As I listened to the prayers of the two pastors beside me, I squirmed in the padded office chair. My turn was next and I scrambled to gather my thoughts.
It wasn’t that I was scared of praying out loud or sounding unintelligent. My problem was that I had different thoughts on what to ask for when it came to praying for the sick. That said, I was open to admitting I was wrong. After all, they were trained pastors and I had never gone to Bible School.
My prayer went something like this:
“Dear God, please be with Jack in the hospital and help him feel Your presence. Help him rely on Your strength in his time of weakness. I ask that Jack would be a witness and light to the medical staff he interacts with so they would see God in him and want to know You more.”
I hesitated before quickly choking out an Amen. I breathed a sigh of relief and avoided eye contact as we moved on with our informal staff meeting.
Fortunately, neither pastor questioned my prayer. They didn’t scold me for praying “wrong.” Perhaps they figured that since they had both prayed for swift healing, my requests were merely addendums. If only they knew where I was coming from.
I was 20 years old when I learned that God doesn’t give you what you want whenever you pray. Even when you pray repeatedly. Even when you pray with all the faith that must undoubtedly be bigger than a mustard seed.
The night preceding her death, I still prayed stout-heartedly for my mom’s healing. I internally cried out to God for a miracle as I gingerly rubbed her aching back, feeling every vertebrae, every rib and shoulder blade protruding from her once robust body.
I had never prayed for anything so hard. I had never believed so vehemently.
My mom died the next morning even though we had spent 8 months praying for a miracle.
That morning, I learned that God doesn’t give you what you want just because you pray passionately, repeatedly, with faith.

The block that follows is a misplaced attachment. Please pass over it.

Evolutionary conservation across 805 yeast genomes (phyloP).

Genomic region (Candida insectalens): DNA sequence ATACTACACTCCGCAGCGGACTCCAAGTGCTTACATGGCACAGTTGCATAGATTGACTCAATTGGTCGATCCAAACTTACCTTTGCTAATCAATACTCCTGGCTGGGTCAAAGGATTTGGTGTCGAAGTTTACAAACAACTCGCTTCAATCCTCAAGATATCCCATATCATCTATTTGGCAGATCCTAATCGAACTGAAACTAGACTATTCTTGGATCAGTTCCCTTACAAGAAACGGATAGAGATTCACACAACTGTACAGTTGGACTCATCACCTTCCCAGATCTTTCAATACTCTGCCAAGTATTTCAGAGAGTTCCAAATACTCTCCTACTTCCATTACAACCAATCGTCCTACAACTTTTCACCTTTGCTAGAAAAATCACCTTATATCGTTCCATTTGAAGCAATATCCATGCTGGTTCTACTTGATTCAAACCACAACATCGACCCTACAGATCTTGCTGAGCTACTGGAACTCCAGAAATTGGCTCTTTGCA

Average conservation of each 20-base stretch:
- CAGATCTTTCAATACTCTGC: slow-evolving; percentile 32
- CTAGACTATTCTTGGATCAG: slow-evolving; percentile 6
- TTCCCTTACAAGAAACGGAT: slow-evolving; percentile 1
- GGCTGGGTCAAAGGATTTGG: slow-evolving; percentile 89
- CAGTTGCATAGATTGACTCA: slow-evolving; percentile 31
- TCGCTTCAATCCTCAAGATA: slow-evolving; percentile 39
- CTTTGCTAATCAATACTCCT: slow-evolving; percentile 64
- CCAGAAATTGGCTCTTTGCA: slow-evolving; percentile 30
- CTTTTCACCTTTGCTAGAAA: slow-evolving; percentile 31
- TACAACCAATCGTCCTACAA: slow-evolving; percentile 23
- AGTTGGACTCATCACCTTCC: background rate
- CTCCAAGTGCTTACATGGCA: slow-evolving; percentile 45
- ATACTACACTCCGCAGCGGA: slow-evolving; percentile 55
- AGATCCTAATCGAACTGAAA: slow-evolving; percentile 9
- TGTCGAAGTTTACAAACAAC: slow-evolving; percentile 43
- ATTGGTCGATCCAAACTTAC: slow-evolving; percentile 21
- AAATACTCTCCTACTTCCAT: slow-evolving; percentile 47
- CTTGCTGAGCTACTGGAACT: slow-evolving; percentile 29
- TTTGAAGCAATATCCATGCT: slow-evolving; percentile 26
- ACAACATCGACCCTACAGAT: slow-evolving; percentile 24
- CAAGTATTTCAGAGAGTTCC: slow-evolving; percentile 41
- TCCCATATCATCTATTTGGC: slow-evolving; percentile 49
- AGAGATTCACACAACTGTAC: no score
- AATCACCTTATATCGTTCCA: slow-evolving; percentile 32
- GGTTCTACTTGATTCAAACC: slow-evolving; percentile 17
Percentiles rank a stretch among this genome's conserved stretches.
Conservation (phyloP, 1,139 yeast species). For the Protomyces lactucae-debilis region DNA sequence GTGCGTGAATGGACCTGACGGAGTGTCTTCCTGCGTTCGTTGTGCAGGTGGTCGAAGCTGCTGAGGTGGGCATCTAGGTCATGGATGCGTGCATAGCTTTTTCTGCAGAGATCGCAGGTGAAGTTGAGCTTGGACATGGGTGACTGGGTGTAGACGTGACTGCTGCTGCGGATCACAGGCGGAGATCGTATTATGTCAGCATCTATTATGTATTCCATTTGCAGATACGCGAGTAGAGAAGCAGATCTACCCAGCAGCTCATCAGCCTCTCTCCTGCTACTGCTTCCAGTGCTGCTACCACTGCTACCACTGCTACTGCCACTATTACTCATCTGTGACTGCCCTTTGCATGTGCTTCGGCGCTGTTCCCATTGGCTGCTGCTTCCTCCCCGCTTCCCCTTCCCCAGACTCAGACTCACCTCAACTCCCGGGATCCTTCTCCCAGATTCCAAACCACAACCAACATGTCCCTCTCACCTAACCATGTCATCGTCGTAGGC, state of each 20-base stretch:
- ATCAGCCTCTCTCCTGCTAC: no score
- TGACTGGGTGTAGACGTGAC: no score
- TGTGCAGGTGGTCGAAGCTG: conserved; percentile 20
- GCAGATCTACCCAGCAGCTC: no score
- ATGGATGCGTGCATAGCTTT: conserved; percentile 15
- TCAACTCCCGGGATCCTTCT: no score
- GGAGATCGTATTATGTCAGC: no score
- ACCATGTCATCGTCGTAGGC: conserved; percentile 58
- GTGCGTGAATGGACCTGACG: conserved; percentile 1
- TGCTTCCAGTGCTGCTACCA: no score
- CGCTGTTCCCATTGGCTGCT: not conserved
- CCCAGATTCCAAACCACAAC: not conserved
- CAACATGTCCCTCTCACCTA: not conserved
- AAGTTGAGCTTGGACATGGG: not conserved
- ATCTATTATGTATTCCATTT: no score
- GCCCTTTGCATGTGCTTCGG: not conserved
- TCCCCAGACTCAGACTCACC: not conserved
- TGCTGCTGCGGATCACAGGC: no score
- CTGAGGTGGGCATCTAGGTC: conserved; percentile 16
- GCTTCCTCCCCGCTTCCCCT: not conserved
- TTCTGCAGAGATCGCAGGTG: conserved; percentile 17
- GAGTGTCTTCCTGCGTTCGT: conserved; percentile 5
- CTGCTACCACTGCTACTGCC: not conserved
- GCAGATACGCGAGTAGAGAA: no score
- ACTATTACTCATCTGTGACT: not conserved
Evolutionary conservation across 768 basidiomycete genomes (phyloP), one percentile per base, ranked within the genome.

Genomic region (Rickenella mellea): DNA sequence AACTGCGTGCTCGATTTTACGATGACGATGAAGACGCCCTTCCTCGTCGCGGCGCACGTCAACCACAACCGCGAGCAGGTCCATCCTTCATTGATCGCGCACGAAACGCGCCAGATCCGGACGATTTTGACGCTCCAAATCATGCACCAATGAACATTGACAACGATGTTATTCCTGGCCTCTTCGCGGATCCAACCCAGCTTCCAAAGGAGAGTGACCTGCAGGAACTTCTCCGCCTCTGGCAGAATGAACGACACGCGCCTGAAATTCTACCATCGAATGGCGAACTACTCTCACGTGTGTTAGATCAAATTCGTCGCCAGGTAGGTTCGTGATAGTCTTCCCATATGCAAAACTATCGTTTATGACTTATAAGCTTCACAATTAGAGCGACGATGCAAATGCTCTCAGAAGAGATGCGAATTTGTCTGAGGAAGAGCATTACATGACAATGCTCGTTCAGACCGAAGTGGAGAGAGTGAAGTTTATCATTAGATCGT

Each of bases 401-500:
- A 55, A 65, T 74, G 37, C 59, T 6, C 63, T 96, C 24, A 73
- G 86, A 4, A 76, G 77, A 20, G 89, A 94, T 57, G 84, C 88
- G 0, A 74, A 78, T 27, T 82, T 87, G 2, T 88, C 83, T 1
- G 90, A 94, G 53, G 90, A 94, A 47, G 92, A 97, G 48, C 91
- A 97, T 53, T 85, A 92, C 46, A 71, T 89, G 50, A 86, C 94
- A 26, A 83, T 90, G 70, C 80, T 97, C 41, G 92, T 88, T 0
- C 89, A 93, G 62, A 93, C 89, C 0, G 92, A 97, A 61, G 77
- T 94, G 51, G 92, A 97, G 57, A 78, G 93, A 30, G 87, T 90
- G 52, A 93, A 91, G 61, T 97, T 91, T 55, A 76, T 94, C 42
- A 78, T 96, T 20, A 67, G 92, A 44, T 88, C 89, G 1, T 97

It took me years to learn that God gives you what you need in order to bring you into a deeper relationship with Him.
Steve Estes, the young man who helped Joni Eareckson Tada come to faith after a diving accident left her a paraplegic, told her, “Sometimes God permits what He hates to accomplish that which He loves.”
God permitted my mom to die – or perhaps He simply withheld healing – because He had something bigger in store for me. Although I’m still not sure, 24 years later, what He was working out in me, watching my mom die when I was a young, immature adult changed me in ways that healing her could never have accomplished.
Seven short years later, I found myself in a church staff meeting, struggling to pray for Jack, an otherwise healthy teenager with a treatable but temporarily health-crushing infection. Why had I not yet learned how to pray? My struggle with prayer continued.
In my quest, I’ve come to rely on the example Jesus gave us in “The Lord’s Prayer.” Two phrases that stand out to me are:
- “Your will be done on earth as it is in heaven.” (Matthew 6:10)
- “Give us today our daily bread.” (Matthew 6:11)
What are your initial thoughts when you read these verses? It’s so easy to skim over these familiar verses without stopping to consider their meaning. Read those passages again.
What does it mean to have God’s will done on earth?
Of course, God’s will is done perfectly in heaven, but is God’s will done on earth? Certainly not.
We live in a sinful, broken world. A world that can be difficult to tolerate. God’s will is not always done on earth because we humans think we know best.
Yes, God could choose to enforce His will on earth but then we wouldn’t have free choice. Sometimes sickness and untimely (by our standards) death, is simply a product of living in a sinful world. Sometimes it’s God’s way of working out His will in our lives. Many times, we’ll never know the purpose of tragedy or suffering, but I believe that God can use these things to encourage us to pull closer to Him.
What was God’s will for Jack?